Systemic Bioavailability and Potency of High-Dose Inhaled Corticosteroids: Outcome

The incorrect use of a spacer device may leave more of the activated dose within the spacer and less available for systemic absorption through the lung. An inadequately primed spacer with high static electricity, multiple actuations, and a delay between actuation and inhalation all reduce drug delivery to the lung. Washing and polishing a spacer device may also affect its performance. These caveats may explain the conflicting data produced by previous studies, most of which were conducted before the optimal method of use of large volume spacers had been established. In the present study, all precautions were taken to ensure maximum drug delivery to the lung from the large volume spacer, and the impressive cortisol suppression caused by fluticasone and beclomethasone (given by large volume spacer) confirm that this objective was achieved.
Our study is in agreement with most of the previous studies in showing that the large volume spacer device reduces the systemic absorption of inhaled steroids. This is an unexpected result, as one would expect the spacer device to increase lung deposition (the main source of systemic absorption) while reducing GI deposition, which is a less important source of systemic absorption.2 There are few studies comparing the clinical benefit of inhaled steroids given by MDI spacer compared with MDI alone. If the increased deposition that was shown in laboratory studies could be confirmed in clinical practice, the therapeutic index of inhaled steroids would be enhanced by the use of a large volume spacer (increased benefit with decreased systemic effect). buy ventolin inhaler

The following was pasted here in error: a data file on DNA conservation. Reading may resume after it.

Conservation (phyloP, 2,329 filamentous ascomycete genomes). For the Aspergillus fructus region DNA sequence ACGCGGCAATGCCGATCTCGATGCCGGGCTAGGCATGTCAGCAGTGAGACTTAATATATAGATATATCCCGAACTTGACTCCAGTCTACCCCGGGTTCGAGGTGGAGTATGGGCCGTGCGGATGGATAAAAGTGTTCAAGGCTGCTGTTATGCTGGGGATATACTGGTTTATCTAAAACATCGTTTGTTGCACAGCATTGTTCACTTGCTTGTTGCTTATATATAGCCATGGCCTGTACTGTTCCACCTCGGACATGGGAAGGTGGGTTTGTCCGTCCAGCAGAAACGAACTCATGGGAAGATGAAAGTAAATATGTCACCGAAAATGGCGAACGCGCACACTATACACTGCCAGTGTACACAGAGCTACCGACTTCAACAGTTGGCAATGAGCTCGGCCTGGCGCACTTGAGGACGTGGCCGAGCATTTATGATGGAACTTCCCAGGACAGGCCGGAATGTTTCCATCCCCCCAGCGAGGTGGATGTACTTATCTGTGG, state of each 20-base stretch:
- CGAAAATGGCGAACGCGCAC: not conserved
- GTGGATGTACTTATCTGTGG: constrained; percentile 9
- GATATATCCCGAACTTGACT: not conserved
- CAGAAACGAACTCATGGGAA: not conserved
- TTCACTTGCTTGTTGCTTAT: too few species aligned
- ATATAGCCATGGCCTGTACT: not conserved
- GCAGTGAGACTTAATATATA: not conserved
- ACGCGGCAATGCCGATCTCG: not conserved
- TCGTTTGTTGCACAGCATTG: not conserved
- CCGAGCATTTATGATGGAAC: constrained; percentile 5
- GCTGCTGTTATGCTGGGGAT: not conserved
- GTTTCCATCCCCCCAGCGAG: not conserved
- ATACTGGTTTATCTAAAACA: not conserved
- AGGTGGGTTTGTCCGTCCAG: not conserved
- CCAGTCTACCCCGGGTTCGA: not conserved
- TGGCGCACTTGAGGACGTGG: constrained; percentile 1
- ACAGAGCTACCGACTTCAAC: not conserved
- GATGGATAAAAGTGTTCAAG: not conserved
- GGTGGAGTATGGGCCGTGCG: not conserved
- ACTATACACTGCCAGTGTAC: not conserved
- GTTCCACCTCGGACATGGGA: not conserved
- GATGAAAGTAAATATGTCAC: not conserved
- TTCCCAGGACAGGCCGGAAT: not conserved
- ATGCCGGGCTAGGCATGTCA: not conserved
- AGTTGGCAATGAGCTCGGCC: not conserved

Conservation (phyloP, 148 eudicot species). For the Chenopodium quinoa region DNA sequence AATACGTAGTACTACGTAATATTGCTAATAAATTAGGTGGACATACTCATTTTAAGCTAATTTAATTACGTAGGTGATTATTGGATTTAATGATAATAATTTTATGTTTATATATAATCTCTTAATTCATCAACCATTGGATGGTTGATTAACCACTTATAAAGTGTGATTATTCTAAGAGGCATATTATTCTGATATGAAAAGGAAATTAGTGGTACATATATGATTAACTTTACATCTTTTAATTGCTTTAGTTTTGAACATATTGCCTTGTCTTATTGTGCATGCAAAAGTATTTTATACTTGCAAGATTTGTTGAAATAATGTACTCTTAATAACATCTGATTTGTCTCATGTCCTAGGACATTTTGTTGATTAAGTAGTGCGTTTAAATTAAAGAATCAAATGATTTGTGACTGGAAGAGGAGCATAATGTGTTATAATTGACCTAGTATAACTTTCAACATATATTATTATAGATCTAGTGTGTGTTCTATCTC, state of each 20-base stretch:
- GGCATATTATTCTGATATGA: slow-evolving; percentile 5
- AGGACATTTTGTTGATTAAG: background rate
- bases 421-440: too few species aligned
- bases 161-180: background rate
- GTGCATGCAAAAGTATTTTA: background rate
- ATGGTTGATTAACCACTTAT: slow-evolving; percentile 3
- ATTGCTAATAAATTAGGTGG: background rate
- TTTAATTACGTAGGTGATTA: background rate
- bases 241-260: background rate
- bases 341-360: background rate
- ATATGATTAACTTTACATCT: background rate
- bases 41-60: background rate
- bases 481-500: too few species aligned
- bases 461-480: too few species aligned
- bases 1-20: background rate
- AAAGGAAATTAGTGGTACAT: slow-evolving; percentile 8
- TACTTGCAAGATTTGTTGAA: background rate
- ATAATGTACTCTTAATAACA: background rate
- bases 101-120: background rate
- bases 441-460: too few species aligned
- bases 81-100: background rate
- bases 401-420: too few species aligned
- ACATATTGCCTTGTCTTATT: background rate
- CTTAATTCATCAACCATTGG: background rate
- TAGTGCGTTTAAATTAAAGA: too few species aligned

Nebulized budesonide produced no fall in 9:00 am plasma cortisol level. It is likely that this is due to the inefficiency of nebulized delivery systems compared with MDIs and spacer devices. Wilson and Lipworth had a similar result (no suppression of cortisol) using a different nebulizer system (Ventstream; Medic-Aid). However, it has been demonstrated recently that budesonide given by a novel nebulizer (Pari Inhaler Boy; Pari; Starnberg, Germany), which activates only during inspiration, will achieve similar clinical effects (and cortisol suppression) to the same dose of budesonide given by MDI spacer. This implies that nebulized budes-onide given by conventional nebulizers is likely to be less efficient than the same dose of budesonide given by MDI spacer.

Category: Inhaled Corticosteroids

Tags: adrenal suppression, beclomethasone dipropionate, bioavailability, budesonide, fluticasone propionate, inhaled corticosteroids